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Zernike Institute for Advanced Materials Colloquium Nicola Spaldin


01 November 2007 FWN-Building 5111.0080, Nijenborgh 4, 9747 AG, Groningen
Speaker: Prof. Dr. Nicola Spaldin
Affiliation: Materials Department, University of California, Santa Barbara, USA
Title: Multiferroics
Date: Thu Nov 1, 2007
Start: 16.00 (Doors open and coffee available at 15.30)
Location: FWN-Building 5111.0080


There has been tremendous recent interest in multifunctional or "smart" materials, such as piezoelectrics, magnetostrictive materials, shape memory alloys, and piezomagnets, to name a few. Such materials find widespread and diverse applications, for example in medical ultrasound devices, smart structures in automobiles, naval sonar and micromachines, however the fundamental physics behind their functionality is often poorly understood. Of particular interest, both from a basic scientific and an applications perspective are materials that combine pairs of contraindicated functionalities, such as ferromagnetism and ferroelectricity. Such "multiferroics" have a spontaneous magnetization which can be switched by an applied magnetic field, a spontaneous polarization which can be switched by an applied electric field, and often some coupling between the two. Here we use the study of multiferroics to illustrate how modern computational and theoretical tools can provide invaluable basic insight into functional behavior, and in turn enable the development of new device paradigms based on combinations of functionalities. First we determine the fundamental physics behind the scarcity of ferromagnetic ferroelectric coexistence, and show that in general the transition metal d electrons, which are essential for magnetism, reduce the tendency for off-center polar distortions. Then we identify the chemistry behind the additional electronic or structural driving forces that must be present for ferromagnetism and ferroelectricity to occur simultaneously.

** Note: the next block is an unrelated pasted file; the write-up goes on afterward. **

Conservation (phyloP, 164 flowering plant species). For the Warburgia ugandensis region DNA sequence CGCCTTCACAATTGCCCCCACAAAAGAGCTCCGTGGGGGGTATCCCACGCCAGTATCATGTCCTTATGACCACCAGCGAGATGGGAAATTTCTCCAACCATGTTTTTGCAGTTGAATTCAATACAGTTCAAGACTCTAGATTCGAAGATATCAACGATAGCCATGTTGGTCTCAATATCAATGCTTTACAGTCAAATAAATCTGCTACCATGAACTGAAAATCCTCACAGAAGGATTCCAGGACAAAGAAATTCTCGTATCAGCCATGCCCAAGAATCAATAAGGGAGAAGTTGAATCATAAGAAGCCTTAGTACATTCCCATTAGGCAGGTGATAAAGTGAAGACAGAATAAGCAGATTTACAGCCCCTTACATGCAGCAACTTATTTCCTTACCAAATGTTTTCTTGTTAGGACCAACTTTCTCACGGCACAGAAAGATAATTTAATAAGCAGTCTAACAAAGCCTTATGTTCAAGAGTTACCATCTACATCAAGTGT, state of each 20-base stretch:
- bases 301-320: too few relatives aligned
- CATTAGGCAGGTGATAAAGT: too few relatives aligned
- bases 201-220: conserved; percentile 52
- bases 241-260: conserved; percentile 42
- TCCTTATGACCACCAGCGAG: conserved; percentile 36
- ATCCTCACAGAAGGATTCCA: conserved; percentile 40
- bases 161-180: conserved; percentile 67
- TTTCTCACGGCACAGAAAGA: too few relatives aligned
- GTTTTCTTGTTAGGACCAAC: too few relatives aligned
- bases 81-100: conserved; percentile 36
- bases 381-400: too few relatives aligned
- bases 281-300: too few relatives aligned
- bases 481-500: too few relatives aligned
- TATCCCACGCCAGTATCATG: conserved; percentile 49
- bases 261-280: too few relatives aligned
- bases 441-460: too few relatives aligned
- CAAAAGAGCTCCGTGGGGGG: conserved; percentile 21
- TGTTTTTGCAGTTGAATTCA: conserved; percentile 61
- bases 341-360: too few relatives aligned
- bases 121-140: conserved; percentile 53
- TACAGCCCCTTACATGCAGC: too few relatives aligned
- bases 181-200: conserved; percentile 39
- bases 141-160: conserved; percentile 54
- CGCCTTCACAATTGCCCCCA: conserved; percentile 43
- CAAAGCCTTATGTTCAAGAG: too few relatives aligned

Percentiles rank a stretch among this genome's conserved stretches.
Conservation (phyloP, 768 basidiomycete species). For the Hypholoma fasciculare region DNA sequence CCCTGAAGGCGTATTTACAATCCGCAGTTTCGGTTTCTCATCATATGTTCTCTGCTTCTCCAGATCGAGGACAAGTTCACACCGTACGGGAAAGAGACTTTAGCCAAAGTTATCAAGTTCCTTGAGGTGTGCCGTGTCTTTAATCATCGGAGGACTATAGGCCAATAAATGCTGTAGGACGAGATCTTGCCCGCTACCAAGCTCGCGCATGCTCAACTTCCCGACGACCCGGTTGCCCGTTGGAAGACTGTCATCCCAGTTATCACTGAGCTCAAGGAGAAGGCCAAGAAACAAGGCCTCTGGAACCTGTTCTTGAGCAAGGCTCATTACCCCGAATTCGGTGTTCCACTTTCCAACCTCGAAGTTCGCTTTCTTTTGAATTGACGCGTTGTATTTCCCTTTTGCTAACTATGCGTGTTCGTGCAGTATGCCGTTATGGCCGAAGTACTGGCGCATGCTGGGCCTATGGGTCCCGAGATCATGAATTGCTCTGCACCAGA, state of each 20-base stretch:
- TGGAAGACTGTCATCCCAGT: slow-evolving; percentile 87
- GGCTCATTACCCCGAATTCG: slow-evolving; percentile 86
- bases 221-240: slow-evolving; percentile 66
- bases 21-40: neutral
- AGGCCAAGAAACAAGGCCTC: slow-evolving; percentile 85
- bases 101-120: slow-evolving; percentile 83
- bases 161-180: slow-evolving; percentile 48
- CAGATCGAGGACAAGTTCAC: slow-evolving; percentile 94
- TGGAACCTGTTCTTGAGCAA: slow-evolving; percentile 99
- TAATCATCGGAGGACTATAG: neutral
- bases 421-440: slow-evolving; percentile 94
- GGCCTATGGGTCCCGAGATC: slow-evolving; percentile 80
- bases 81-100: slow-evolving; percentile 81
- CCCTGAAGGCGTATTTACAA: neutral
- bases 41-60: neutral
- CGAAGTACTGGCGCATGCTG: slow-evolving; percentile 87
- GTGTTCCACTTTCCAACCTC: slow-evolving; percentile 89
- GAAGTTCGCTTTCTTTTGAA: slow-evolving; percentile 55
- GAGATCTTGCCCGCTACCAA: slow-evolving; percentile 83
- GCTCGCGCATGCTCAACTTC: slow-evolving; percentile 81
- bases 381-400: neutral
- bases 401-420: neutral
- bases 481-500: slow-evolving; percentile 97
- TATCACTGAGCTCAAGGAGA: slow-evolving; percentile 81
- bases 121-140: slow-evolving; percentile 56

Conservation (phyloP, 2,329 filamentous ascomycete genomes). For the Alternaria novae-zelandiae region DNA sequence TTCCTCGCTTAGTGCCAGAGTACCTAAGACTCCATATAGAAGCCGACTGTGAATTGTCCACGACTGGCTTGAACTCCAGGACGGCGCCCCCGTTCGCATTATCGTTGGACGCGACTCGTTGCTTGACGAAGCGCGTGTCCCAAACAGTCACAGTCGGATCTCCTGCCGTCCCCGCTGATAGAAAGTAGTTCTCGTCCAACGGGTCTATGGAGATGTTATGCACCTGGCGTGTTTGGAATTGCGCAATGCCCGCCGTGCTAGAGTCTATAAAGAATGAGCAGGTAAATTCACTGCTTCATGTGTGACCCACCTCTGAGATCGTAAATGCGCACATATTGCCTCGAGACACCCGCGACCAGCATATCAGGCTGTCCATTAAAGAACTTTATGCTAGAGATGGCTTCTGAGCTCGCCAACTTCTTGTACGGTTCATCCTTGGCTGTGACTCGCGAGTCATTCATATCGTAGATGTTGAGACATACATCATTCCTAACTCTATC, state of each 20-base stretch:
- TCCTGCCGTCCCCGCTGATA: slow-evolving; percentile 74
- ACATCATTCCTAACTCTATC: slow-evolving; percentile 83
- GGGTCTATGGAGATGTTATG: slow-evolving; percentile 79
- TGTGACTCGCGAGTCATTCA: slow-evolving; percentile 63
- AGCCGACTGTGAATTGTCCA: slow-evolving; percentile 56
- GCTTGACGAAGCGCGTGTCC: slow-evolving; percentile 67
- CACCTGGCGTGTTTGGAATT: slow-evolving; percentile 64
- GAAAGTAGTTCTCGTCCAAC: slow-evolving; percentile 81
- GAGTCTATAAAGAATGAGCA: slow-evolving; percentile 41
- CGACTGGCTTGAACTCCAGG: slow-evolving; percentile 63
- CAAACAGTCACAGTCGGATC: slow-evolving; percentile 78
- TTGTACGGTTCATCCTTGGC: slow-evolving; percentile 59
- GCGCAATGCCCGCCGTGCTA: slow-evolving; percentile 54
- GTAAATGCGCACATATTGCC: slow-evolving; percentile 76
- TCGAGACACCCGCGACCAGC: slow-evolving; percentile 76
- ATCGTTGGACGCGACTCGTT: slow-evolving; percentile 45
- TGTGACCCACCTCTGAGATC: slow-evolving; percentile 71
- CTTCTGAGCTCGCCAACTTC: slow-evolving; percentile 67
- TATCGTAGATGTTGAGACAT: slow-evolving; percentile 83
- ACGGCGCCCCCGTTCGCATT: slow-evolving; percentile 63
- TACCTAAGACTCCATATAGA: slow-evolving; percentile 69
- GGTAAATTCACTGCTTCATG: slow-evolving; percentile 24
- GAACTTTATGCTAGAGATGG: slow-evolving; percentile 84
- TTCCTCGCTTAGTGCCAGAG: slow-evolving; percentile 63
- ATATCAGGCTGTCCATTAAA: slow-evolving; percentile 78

Finally we describe the successful rational design and subsequent synthesis of some new multiferroic materials and outline some of the many exciting avenues for further work in the field.

Last modified:22 October 2012 2.30 p.m.